The witch governess, Sylvia Daisy Pouncer, and the wizard, Abner Brown, are still around, and now they are married. Abner Brown is the head of a gang of jewel thieves, but he also dabbles in magic. He has disguised himself and his gang as members of a theological college; on occasion, they transform themselves into wolves. They already control many magical devices, including a fleet of taxis that can become airplanes and kidnap unsuspecting passengers. Abner is after the Box of Delights, which has magic powers. Currently it belongs to an old puppeteer called Cole Hawlings, who, when hard-pressed by the gang, gives the Box to Kay.

The plot of the book is largely moved by Abner’s attempts to find the Box, in the course of which he and his gang, using their flying taxis, kidnap Cole Hawlings, two of Kay’s friends, and his guardian Caroline Louisa. They also “scrobble up” the entire staff of the local cathedral, including the Bishop and the choir. If they cannot be rescued, there will be no midnight service on Christmas Eve. The climax of the story thus involves a fullscale conflict between good and evil, along with a record-breaking snowstorm.

Who is the mysterious old puppeteer Cole Hawlings, and what is his Box of Delights, which gives one the power to travel in time and space? He appeared first, as critics have noted, in Masefield’s narrative poem King Cole (1923), where he revived a failing traveling circus and brought joy and inspiration to an entire town. From the point of view of a folklorist, Cole is the “magic helper,” or, in Jungian terms, the guide or sage whom the hero meets at the beginning of his quest. In the poem he is a ragged old man who plays the flute and is followed by birds, beasts, and butterflies: both a benevolent version of the Pied Piper and a pagan nature god or Green Man. He also recalls John Masefield himself, who had a deep love of animals and birds; his daughter later wrote that “I often saw him cross the lawn with a mob of birds following, for his pocket was always filled with crumbs.” Cole Hawlings in The Box of Delights can summon butterflies, birds, and beasts with his panpipes, and turn a room into a forest. But he cannot protect himself or his Box of Delights from Abner Brown; he needs the help of Kay and the other children.

In the real world, at this time, Masefield was fifty-seven and at the height of his fame, but he was also beset with public duties and demands. In 1930 he had been named Poet Laureate, and though he had promised once that he would not write to order, he now continually provided verses for ceremonial occasions. He was also constantly asked to write, to speak, to answer letters, to travel abroad, and to appear at public events. It would not be surprising if, like Cole Hawlings, Masefield felt himself surrounded and even imprisoned. Moreover, outside his country retreat, in the larger world, things were not going well. In 1935, all over Europe, the wolves were running.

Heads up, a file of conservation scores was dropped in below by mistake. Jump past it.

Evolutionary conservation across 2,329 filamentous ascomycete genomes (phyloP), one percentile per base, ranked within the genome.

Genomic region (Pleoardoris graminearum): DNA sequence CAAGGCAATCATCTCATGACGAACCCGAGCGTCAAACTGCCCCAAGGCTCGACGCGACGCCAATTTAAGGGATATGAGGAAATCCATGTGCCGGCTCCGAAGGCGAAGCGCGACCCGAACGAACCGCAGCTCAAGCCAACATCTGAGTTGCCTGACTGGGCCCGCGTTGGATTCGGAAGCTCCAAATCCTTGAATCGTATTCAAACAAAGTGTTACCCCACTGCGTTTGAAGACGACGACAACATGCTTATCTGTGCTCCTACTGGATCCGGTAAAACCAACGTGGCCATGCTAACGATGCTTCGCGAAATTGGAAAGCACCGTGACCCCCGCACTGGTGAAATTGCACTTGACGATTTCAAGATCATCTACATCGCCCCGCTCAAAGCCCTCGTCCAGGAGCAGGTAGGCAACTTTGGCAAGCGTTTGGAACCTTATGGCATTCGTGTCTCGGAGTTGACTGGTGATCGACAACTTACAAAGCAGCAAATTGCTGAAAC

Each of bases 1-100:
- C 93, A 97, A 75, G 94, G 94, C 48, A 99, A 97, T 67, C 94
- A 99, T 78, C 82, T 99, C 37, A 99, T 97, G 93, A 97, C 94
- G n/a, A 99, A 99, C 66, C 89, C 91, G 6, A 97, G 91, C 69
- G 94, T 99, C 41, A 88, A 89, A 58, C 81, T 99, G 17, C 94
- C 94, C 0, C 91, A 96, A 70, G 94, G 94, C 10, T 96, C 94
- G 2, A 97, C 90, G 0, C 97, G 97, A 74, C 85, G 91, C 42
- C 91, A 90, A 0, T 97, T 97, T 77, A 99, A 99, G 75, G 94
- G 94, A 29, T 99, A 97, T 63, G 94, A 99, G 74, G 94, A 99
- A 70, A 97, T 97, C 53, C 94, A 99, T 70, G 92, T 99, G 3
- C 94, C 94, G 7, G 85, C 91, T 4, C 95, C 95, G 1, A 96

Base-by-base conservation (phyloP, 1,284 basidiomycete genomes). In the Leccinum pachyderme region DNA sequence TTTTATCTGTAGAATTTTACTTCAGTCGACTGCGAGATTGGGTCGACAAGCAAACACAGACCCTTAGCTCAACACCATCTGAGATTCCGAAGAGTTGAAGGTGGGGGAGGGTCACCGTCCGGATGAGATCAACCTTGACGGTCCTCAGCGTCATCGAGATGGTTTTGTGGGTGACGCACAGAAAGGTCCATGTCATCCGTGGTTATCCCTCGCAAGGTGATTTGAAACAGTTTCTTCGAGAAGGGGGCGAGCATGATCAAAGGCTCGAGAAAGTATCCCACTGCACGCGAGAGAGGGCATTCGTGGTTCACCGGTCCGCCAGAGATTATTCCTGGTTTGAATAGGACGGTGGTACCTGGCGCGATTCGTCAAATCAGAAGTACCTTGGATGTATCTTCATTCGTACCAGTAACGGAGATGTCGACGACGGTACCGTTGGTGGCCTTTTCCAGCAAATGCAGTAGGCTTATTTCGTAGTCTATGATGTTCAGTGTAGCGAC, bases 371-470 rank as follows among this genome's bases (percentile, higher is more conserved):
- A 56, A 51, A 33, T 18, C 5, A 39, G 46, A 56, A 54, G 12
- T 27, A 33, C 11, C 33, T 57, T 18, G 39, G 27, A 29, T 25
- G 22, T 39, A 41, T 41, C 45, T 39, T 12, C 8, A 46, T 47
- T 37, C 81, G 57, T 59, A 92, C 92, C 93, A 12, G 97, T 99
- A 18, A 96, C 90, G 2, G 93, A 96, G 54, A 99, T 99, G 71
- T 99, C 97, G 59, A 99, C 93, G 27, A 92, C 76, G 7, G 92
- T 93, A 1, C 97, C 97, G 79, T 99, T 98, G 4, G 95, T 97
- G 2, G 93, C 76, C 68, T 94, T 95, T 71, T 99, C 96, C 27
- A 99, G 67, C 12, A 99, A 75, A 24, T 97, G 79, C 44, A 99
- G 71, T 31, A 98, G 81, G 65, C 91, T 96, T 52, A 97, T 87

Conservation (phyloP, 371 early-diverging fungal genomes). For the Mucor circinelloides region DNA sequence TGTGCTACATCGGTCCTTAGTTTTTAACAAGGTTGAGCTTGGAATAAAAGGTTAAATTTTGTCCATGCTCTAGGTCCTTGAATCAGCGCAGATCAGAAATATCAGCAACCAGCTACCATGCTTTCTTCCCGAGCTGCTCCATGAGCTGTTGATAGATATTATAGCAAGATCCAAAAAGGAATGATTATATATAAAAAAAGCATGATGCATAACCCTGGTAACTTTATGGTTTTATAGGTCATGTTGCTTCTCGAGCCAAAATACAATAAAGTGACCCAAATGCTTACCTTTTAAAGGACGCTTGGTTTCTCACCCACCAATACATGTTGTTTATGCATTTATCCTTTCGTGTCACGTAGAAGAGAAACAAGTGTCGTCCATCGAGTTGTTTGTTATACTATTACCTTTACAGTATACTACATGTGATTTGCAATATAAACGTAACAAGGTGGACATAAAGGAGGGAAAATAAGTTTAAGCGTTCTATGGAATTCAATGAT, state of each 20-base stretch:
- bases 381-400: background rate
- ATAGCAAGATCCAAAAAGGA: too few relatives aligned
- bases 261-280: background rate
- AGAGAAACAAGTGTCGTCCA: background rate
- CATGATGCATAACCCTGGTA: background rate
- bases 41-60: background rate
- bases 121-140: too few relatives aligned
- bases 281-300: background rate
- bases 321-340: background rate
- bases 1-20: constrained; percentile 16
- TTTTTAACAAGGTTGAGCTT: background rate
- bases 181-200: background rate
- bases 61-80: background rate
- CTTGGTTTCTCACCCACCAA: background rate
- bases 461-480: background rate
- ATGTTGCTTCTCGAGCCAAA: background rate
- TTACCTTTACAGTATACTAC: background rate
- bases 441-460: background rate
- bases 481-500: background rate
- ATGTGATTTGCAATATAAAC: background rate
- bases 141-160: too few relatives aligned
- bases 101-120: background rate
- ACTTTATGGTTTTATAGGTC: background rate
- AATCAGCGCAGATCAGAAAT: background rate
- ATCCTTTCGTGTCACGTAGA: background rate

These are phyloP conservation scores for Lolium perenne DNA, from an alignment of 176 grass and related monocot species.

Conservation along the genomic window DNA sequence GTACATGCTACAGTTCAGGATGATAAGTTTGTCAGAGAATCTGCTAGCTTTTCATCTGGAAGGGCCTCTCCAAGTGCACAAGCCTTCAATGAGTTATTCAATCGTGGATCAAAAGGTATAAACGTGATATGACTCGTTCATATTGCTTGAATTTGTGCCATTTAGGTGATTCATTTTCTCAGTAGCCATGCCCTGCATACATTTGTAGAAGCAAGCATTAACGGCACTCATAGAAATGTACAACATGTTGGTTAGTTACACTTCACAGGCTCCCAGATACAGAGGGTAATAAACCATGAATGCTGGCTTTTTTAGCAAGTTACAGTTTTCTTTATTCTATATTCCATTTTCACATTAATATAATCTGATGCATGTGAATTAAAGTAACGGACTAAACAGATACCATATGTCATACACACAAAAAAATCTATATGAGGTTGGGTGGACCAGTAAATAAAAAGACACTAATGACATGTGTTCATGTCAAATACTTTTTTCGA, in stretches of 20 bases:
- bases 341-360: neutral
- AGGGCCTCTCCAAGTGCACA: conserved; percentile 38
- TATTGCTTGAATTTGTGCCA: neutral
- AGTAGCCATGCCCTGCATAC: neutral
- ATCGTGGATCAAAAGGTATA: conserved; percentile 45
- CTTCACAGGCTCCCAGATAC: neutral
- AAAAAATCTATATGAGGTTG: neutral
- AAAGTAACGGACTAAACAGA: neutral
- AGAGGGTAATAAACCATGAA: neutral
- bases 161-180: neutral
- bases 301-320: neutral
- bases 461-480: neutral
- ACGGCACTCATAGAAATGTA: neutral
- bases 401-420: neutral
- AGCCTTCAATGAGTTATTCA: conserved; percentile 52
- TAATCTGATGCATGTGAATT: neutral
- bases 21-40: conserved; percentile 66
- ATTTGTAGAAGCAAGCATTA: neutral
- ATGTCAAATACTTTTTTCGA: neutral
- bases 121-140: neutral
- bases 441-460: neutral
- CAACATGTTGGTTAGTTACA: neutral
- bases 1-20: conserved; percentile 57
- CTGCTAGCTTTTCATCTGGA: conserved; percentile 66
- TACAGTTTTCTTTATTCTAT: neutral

And what of the Box of Delights, which the old magician can no longer guard and must entrust to a child? From the outside, it is only a small flat rectangle, nothing much to look at. But when it opens, Kay sees inside “…what he took to be a book, the leaves of which were all chased and worked with multitudinous figures, and the effect that it gave him was that of staring into an opening in a wood.”

The Box that reveals one wonderful and sometimes frightening scene after another, and gives one the power to travel in time and space, is in fact a book—or rather, all books. And the person who owns it has the power to bring the world to life through imagination; that is, he or she is a writer, or a child.

Masefield’s literary sympathies were wide: he loved most of English poetry from its beginnings through the end of the nineteenth century, and he admired both Yeats and Frost. But he did not care for T.S. Eliot, and greatly disliked most contemporary American poetry. Is it too far-fetched to point out that in The Box of Delights: When the Wolves Were Running, the great danger is that the Box may fall into the hands of a mercenary, wolfish American wizard?

In the book, at least, the danger is averted. Cole Hawlings gets his Box of Delights back at the end of the story with the help of a boy, Kay Harker, who is both Masefield’s childhood self in the 1880s, as in The Midnight Folk, and the child who survives within him in 1935. And, magically or not, Masefield regained his power to travel imaginatively in time and space, as a child does. He went on in the next few years to publish some of his most successful historical novels, including Dead Ned and Live and Kicking Ned, which many critics consider his best. Unfortunately, though, he never again wrote juvenile fiction. But he left our children, and children not yet born, three original and remarkable books.

This Issue

December 21, 1995